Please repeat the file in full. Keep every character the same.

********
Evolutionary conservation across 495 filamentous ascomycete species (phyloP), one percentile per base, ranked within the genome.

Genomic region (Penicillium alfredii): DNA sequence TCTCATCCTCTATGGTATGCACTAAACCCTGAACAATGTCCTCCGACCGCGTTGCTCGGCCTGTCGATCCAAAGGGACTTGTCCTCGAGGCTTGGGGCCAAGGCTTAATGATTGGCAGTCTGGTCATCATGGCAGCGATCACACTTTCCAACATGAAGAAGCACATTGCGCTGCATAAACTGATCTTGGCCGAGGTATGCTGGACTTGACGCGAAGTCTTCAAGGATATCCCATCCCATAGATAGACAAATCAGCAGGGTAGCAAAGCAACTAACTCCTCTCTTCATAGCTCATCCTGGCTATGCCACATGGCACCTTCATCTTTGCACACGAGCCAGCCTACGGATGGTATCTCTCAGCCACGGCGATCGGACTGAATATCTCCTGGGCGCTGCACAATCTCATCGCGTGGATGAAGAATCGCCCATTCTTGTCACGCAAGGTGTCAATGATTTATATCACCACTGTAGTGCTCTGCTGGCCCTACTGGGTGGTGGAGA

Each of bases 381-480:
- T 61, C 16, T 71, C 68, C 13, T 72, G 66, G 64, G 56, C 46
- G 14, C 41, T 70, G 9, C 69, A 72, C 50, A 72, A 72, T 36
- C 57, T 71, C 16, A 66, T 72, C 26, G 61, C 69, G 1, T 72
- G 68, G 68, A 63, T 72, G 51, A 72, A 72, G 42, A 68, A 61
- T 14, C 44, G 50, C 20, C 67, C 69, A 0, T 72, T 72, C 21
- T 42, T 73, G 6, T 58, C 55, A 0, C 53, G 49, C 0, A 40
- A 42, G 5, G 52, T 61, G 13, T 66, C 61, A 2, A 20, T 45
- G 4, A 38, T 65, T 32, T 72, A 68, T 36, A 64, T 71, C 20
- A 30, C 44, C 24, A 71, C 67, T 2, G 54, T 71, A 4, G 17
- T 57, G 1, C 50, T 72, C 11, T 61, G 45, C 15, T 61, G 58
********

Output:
Evolutionary conservation across 495 filamentous ascomycete species (phyloP), one percentile per base, ranked within the genome.

Genomic region (Penicillium alfredii): DNA sequence TCTCATCCTCTATGGTATGCACTAAACCCTGAACAATGTCCTCCGACCGCGTTGCTCGGCCTGTCGATCCAAAGGGACTTGTCCTCGAGGCTTGGGGCCAAGGCTTAATGATTGGCAGTCTGGTCATCATGGCAGCGATCACACTTTCCAACATGAAGAAGCACATTGCGCTGCATAAACTGATCTTGGCCGAGGTATGCTGGACTTGACGCGAAGTCTTCAAGGATATCCCATCCCATAGATAGACAAATCAGCAGGGTAGCAAAGCAACTAACTCCTCTCTTCATAGCTCATCCTGGCTATGCCACATGGCACCTTCATCTTTGCACACGAGCCAGCCTACGGATGGTATCTCTCAGCCACGGCGATCGGACTGAATATCTCCTGGGCGCTGCACAATCTCATCGCGTGGATGAAGAATCGCCCATTCTTGTCACGCAAGGTGTCAATGATTTATATCACCACTGTAGTGCTCTGCTGGCCCTACTGGGTGGTGGAGA

Each of bases 381-480:
- T 61, C 16, T 71, C 68, C 13, T 72, G 66, G 64, G 56, C 46
- G 14, C 41, T 70, G 9, C 69, A 72, C 50, A 72, A 72, T 36
- C 57, T 71, C 16, A 66, T 72, C 26, G 61, C 69, G 1, T 72
- G 68, G 68, A 63, T 72, G 51, A 72, A 72, G 42, A 68, A 61
- T 14, C 44, G 50, C 20, C 67, C 69, A 0, T 72, T 72, C 21
- T 42, T 73, G 6, T 58, C 55, A 0, C 53, G 49, C 0, A 40
- A 42, G 5, G 52, T 61, G 13, T 66, C 61, A 2, A 20, T 45
- G 4, A 38, T 65, T 32, T 72, A 68, T 36, A 64, T 71, C 20
- A 30, C 44, C 24, A 71, C 67, T 2, G 54, T 71, A 4, G 17
- T 57, G 1, C 50, T 72, C 11, T 61, G 45, C 15, T 61, G 58